Vulgar Statistics: Crowd Atmosphere Matters
This topic is back. I have given it new life just so I can kill it so personally and so emphatically that it will never be back again. That’s right, I’m here to talk about crowd noise and booing and how that factors in to home ice advantage. We’ve already had this debate, and I’ve already given my opinion, as has Dan. The crux of it is that since the fans want better hockey, and that booing doesn’t bring better hockey, that booing is stupid.
Of course this leads to numerous justifications, that the fans deserve a good on ice product (wrong! especially since tickets are so cheap), that the fans can do what they want (well sure, but that makes complaining about bad hockey seem kind of stupid since the fans are helping cause it), and that the players just need to sack up and impress us, or that booing doesn’t matter anyway. About those last two…
This is where I start to get angry and do things like spending over a month compiling roughly one hundred excel tabs worth of home ice data for the past eight seasons. But my German Shepherd-like focus is not alone. A quick Google search reveals many studies linked to the effects of home crowds.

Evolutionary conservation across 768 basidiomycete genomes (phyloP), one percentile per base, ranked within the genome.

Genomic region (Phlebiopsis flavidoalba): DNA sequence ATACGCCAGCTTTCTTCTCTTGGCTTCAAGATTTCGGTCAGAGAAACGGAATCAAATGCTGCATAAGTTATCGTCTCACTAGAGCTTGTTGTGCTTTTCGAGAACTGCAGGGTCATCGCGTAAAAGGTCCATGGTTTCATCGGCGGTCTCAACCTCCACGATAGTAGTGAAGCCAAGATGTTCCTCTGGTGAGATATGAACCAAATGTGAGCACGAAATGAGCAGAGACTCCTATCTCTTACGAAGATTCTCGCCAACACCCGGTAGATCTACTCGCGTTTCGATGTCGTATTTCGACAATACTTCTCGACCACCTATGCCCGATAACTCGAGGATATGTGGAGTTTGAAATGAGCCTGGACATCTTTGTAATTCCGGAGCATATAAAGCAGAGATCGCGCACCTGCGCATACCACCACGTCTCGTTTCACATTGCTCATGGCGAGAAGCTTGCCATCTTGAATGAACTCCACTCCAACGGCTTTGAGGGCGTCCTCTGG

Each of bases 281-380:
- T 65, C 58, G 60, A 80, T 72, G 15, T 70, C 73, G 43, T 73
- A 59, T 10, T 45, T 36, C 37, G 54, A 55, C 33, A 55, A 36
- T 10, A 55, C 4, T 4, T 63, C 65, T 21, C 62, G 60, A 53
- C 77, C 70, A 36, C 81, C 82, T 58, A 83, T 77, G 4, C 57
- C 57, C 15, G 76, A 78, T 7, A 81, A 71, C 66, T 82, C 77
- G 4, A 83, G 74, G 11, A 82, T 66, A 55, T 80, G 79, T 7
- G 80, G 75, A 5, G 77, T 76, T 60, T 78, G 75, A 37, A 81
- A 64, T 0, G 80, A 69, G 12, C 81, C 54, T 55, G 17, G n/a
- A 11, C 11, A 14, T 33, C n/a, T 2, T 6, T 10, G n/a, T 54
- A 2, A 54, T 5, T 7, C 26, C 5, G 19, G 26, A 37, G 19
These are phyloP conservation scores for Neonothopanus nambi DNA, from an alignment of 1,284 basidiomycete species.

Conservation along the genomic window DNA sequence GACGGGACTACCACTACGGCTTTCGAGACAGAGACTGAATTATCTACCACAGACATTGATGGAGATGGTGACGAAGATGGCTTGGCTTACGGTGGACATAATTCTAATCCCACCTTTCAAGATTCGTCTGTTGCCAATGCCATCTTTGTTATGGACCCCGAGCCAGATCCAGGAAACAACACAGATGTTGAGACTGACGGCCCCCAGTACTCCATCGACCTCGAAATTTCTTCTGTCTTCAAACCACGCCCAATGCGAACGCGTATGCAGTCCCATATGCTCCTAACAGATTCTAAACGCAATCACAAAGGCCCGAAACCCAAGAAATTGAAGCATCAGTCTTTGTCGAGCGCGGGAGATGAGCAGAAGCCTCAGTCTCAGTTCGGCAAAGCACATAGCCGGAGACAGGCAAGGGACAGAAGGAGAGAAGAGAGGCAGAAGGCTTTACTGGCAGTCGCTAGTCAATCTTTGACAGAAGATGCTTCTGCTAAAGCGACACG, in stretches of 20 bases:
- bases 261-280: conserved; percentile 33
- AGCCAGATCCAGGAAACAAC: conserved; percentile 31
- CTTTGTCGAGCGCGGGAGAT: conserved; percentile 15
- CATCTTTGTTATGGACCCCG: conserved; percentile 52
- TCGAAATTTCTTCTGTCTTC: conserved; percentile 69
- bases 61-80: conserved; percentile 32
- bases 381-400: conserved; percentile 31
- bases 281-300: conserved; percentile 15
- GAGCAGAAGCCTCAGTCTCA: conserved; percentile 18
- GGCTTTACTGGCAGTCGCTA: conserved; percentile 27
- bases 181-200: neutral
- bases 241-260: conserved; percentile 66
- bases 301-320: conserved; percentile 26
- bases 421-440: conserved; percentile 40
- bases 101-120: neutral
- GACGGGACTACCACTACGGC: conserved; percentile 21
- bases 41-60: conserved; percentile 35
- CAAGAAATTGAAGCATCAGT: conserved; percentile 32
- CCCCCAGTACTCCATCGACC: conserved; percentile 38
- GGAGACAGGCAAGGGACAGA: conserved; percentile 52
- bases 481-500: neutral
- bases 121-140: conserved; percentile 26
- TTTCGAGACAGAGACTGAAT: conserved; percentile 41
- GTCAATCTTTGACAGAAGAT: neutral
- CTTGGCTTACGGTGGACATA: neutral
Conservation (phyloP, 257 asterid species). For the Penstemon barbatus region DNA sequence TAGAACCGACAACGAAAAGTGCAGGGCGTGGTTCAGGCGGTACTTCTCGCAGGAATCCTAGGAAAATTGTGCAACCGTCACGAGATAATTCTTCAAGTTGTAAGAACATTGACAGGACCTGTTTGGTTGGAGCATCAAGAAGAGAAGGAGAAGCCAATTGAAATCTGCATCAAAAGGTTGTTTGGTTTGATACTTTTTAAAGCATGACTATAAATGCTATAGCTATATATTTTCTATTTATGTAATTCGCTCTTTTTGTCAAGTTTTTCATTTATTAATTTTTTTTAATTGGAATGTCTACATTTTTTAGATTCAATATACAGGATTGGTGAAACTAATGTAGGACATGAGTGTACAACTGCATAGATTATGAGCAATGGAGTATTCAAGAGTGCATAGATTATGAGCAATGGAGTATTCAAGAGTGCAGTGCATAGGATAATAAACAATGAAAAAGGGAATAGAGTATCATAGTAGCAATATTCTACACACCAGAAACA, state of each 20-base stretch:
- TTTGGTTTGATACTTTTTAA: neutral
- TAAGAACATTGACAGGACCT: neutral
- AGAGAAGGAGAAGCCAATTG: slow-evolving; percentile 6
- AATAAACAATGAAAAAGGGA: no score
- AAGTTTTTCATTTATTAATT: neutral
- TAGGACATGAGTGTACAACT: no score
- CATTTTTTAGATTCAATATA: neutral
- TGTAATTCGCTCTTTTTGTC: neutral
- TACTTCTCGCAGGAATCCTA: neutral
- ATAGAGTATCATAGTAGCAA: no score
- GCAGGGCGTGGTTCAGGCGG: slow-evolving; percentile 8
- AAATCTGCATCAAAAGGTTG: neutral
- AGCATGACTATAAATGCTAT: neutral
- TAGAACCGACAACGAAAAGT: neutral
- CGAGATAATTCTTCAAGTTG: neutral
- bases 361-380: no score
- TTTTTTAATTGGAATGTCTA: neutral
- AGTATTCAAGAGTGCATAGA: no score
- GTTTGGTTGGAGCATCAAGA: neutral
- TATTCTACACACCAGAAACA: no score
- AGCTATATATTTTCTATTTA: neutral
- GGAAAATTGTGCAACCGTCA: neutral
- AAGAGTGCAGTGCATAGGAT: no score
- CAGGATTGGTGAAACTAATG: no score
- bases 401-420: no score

Zeller and Jurkovac (1988) noted that while professional baseball teams as a whole won 7.2% more games at home than away, teams whose home stadiums were domed won 10.5% more games at home than away. This difference was attributed to the noise level difference between normal and domed stadia, as the domed stadia made the crowd support more prevalent by holding in the noise. (Lerra 2003)